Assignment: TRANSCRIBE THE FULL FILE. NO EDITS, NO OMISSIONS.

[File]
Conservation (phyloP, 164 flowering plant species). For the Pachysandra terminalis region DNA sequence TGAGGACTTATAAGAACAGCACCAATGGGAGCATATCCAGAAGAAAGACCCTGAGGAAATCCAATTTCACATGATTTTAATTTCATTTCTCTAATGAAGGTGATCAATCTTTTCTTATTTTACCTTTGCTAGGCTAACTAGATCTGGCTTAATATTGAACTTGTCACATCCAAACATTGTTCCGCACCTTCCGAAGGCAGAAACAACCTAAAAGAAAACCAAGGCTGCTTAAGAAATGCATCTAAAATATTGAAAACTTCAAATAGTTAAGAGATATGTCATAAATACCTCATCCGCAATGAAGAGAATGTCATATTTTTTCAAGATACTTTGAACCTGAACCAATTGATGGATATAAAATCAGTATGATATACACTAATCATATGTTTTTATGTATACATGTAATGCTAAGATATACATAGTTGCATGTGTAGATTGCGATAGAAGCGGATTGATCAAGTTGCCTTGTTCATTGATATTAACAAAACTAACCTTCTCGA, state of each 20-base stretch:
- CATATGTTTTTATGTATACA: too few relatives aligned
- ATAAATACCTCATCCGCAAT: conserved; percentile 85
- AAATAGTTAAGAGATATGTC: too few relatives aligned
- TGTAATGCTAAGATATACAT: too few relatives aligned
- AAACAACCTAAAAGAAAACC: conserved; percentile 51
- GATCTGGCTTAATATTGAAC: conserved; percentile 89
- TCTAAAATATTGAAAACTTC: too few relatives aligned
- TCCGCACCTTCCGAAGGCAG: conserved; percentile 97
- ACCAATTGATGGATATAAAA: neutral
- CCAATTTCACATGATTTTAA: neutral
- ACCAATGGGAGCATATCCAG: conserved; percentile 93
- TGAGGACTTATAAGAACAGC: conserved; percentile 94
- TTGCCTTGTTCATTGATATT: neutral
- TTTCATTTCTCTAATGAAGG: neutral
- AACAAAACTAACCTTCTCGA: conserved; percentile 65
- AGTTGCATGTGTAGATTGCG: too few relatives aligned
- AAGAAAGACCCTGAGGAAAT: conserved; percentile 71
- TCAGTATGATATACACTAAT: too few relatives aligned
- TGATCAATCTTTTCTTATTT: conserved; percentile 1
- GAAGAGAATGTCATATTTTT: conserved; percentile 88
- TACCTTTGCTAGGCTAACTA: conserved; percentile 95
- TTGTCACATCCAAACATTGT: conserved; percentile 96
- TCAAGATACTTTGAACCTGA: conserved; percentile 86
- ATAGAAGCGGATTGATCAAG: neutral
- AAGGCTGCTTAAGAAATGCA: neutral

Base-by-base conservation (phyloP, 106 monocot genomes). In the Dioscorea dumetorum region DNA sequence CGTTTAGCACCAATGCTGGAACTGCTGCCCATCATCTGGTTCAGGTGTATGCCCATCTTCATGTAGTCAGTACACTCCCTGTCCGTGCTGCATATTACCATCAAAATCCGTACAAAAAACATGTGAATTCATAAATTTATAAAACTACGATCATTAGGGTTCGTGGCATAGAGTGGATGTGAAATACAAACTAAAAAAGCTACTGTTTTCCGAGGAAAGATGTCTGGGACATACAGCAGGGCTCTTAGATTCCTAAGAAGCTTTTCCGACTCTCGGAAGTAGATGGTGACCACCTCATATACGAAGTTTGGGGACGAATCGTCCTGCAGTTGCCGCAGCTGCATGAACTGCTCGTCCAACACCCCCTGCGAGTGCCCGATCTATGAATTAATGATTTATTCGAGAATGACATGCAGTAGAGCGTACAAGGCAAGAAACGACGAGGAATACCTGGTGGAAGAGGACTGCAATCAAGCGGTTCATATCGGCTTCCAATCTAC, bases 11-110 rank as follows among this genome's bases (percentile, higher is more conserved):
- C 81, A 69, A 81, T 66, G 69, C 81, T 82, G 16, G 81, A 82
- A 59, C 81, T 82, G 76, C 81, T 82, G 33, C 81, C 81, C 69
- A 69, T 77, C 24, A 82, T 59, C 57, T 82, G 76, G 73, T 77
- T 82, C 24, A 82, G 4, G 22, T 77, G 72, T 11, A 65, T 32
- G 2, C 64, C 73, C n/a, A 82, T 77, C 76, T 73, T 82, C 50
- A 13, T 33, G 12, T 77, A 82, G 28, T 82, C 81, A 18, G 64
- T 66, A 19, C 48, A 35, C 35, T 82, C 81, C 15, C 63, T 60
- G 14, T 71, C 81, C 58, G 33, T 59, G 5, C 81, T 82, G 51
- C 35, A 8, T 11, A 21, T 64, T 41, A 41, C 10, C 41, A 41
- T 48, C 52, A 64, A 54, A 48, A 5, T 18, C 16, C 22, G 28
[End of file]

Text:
Conservation (phyloP, 164 flowering plant species). For the Pachysandra terminalis region DNA sequence TGAGGACTTATAAGAACAGCACCAATGGGAGCATATCCAGAAGAAAGACCCTGAGGAAATCCAATTTCACATGATTTTAATTTCATTTCTCTAATGAAGGTGATCAATCTTTTCTTATTTTACCTTTGCTAGGCTAACTAGATCTGGCTTAATATTGAACTTGTCACATCCAAACATTGTTCCGCACCTTCCGAAGGCAGAAACAACCTAAAAGAAAACCAAGGCTGCTTAAGAAATGCATCTAAAATATTGAAAACTTCAAATAGTTAAGAGATATGTCATAAATACCTCATCCGCAATGAAGAGAATGTCATATTTTTTCAAGATACTTTGAACCTGAACCAATTGATGGATATAAAATCAGTATGATATACACTAATCATATGTTTTTATGTATACATGTAATGCTAAGATATACATAGTTGCATGTGTAGATTGCGATAGAAGCGGATTGATCAAGTTGCCTTGTTCATTGATATTAACAAAACTAACCTTCTCGA, state of each 20-base stretch:
- CATATGTTTTTATGTATACA: too few relatives aligned
- ATAAATACCTCATCCGCAAT: conserved; percentile 85
- AAATAGTTAAGAGATATGTC: too few relatives aligned
- TGTAATGCTAAGATATACAT: too few relatives aligned
- AAACAACCTAAAAGAAAACC: conserved; percentile 51
- GATCTGGCTTAATATTGAAC: conserved; percentile 89
- TCTAAAATATTGAAAACTTC: too few relatives aligned
- TCCGCACCTTCCGAAGGCAG: conserved; percentile 97
- ACCAATTGATGGATATAAAA: neutral
- CCAATTTCACATGATTTTAA: neutral
- ACCAATGGGAGCATATCCAG: conserved; percentile 93
- TGAGGACTTATAAGAACAGC: conserved; percentile 94
- TTGCCTTGTTCATTGATATT: neutral
- TTTCATTTCTCTAATGAAGG: neutral
- AACAAAACTAACCTTCTCGA: conserved; percentile 65
- AGTTGCATGTGTAGATTGCG: too few relatives aligned
- AAGAAAGACCCTGAGGAAAT: conserved; percentile 71
- TCAGTATGATATACACTAAT: too few relatives aligned
- TGATCAATCTTTTCTTATTT: conserved; percentile 1
- GAAGAGAATGTCATATTTTT: conserved; percentile 88
- TACCTTTGCTAGGCTAACTA: conserved; percentile 95
- TTGTCACATCCAAACATTGT: conserved; percentile 96
- TCAAGATACTTTGAACCTGA: conserved; percentile 86
- ATAGAAGCGGATTGATCAAG: neutral
- AAGGCTGCTTAAGAAATGCA: neutral

Base-by-base conservation (phyloP, 106 monocot genomes). In the Dioscorea dumetorum region DNA sequence CGTTTAGCACCAATGCTGGAACTGCTGCCCATCATCTGGTTCAGGTGTATGCCCATCTTCATGTAGTCAGTACACTCCCTGTCCGTGCTGCATATTACCATCAAAATCCGTACAAAAAACATGTGAATTCATAAATTTATAAAACTACGATCATTAGGGTTCGTGGCATAGAGTGGATGTGAAATACAAACTAAAAAAGCTACTGTTTTCCGAGGAAAGATGTCTGGGACATACAGCAGGGCTCTTAGATTCCTAAGAAGCTTTTCCGACTCTCGGAAGTAGATGGTGACCACCTCATATACGAAGTTTGGGGACGAATCGTCCTGCAGTTGCCGCAGCTGCATGAACTGCTCGTCCAACACCCCCTGCGAGTGCCCGATCTATGAATTAATGATTTATTCGAGAATGACATGCAGTAGAGCGTACAAGGCAAGAAACGACGAGGAATACCTGGTGGAAGAGGACTGCAATCAAGCGGTTCATATCGGCTTCCAATCTAC, bases 11-110 rank as follows among this genome's bases (percentile, higher is more conserved):
- C 81, A 69, A 81, T 66, G 69, C 81, T 82, G 16, G 81, A 82
- A 59, C 81, T 82, G 76, C 81, T 82, G 33, C 81, C 81, C 69
- A 69, T 77, C 24, A 82, T 59, C 57, T 82, G 76, G 73, T 77
- T 82, C 24, A 82, G 4, G 22, T 77, G 72, T 11, A 65, T 32
- G 2, C 64, C 73, C n/a, A 82, T 77, C 76, T 73, T 82, C 50
- A 13, T 33, G 12, T 77, A 82, G 28, T 82, C 81, A 18, G 64
- T 66, A 19, C 48, A 35, C 35, T 82, C 81, C 15, C 63, T 60
- G 14, T 71, C 81, C 58, G 33, T 59, G 5, C 81, T 82, G 51
- C 35, A 8, T 11, A 21, T 64, T 41, A 41, C 10, C 41, A 41
- T 48, C 52, A 64, A 54, A 48, A 5, T 18, C 16, C 22, G 28